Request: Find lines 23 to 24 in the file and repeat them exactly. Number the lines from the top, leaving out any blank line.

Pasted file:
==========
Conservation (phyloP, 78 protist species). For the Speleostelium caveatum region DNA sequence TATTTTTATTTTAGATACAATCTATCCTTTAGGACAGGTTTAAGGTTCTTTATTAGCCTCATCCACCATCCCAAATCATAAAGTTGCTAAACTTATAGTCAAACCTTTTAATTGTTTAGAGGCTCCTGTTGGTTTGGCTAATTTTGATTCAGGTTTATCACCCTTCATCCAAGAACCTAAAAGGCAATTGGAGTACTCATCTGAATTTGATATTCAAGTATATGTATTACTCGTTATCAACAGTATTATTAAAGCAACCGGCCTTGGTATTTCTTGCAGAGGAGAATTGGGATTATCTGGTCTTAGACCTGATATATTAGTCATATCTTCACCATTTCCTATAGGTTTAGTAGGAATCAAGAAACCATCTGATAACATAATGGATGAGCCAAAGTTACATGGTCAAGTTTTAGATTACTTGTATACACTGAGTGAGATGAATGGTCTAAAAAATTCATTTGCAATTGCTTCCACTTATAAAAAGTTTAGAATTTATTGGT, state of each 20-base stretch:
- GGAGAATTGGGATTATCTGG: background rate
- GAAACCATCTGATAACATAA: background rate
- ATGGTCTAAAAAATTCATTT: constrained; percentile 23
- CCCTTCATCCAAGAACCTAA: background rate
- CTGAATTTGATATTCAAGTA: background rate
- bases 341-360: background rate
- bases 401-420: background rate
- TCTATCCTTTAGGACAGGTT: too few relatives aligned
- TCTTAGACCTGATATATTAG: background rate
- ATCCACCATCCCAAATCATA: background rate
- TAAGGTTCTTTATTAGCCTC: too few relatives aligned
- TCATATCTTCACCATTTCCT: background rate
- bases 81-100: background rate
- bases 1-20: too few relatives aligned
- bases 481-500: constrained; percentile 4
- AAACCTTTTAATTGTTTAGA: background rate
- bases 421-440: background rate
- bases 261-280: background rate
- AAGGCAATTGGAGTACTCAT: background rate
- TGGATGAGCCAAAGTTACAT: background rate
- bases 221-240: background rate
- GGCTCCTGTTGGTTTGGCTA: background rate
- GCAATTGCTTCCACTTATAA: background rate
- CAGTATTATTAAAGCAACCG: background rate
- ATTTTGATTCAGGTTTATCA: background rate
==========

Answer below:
- GGCTCCTGTTGGTTTGGCTA: background rate
- GCAATTGCTTCCACTTATAA: background rate